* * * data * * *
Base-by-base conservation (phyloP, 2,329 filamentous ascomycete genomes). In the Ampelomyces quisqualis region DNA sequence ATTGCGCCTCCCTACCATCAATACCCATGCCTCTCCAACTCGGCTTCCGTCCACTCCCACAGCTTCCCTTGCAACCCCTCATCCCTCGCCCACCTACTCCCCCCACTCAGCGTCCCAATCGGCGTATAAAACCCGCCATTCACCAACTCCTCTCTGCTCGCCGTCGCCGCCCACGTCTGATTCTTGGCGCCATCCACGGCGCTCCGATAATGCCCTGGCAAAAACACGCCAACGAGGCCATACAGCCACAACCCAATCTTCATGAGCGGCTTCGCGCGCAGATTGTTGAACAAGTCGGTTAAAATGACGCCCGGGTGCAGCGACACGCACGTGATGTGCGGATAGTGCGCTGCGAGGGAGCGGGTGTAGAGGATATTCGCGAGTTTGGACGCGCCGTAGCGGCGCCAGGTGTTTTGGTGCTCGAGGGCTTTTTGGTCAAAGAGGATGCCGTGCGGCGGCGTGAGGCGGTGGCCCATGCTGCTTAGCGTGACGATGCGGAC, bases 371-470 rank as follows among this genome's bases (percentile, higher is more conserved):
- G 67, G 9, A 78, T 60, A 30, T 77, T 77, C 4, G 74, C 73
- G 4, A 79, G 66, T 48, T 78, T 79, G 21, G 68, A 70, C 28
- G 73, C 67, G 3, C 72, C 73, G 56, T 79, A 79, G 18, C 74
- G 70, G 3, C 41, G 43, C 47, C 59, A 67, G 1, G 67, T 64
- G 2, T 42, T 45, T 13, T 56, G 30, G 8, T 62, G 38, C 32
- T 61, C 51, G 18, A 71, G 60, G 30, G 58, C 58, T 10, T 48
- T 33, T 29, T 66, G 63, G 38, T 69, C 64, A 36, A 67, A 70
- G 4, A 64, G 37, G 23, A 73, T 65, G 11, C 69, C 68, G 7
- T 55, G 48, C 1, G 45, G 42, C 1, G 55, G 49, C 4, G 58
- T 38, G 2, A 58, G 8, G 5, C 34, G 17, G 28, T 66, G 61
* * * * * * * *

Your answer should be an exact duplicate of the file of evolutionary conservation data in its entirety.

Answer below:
Base-by-base conservation (phyloP, 2,329 filamentous ascomycete genomes). In the Ampelomyces quisqualis region DNA sequence ATTGCGCCTCCCTACCATCAATACCCATGCCTCTCCAACTCGGCTTCCGTCCACTCCCACAGCTTCCCTTGCAACCCCTCATCCCTCGCCCACCTACTCCCCCCACTCAGCGTCCCAATCGGCGTATAAAACCCGCCATTCACCAACTCCTCTCTGCTCGCCGTCGCCGCCCACGTCTGATTCTTGGCGCCATCCACGGCGCTCCGATAATGCCCTGGCAAAAACACGCCAACGAGGCCATACAGCCACAACCCAATCTTCATGAGCGGCTTCGCGCGCAGATTGTTGAACAAGTCGGTTAAAATGACGCCCGGGTGCAGCGACACGCACGTGATGTGCGGATAGTGCGCTGCGAGGGAGCGGGTGTAGAGGATATTCGCGAGTTTGGACGCGCCGTAGCGGCGCCAGGTGTTTTGGTGCTCGAGGGCTTTTTGGTCAAAGAGGATGCCGTGCGGCGGCGTGAGGCGGTGGCCCATGCTGCTTAGCGTGACGATGCGGAC, bases 371-470 rank as follows among this genome's bases (percentile, higher is more conserved):
- G 67, G 9, A 78, T 60, A 30, T 77, T 77, C 4, G 74, C 73
- G 4, A 79, G 66, T 48, T 78, T 79, G 21, G 68, A 70, C 28
- G 73, C 67, G 3, C 72, C 73, G 56, T 79, A 79, G 18, C 74
- G 70, G 3, C 41, G 43, C 47, C 59, A 67, G 1, G 67, T 64
- G 2, T 42, T 45, T 13, T 56, G 30, G 8, T 62, G 38, C 32
- T 61, C 51, G 18, A 71, G 60, G 30, G 58, C 58, T 10, T 48
- T 33, T 29, T 66, G 63, G 38, T 69, C 64, A 36, A 67, A 70
- G 4, A 64, G 37, G 23, A 73, T 65, G 11, C 69, C 68, G 7
- T 55, G 48, C 1, G 45, G 42, C 1, G 55, G 49, C 4, G 58
- T 38, G 2, A 58, G 8, G 5, C 34, G 17, G 28, T 66, G 61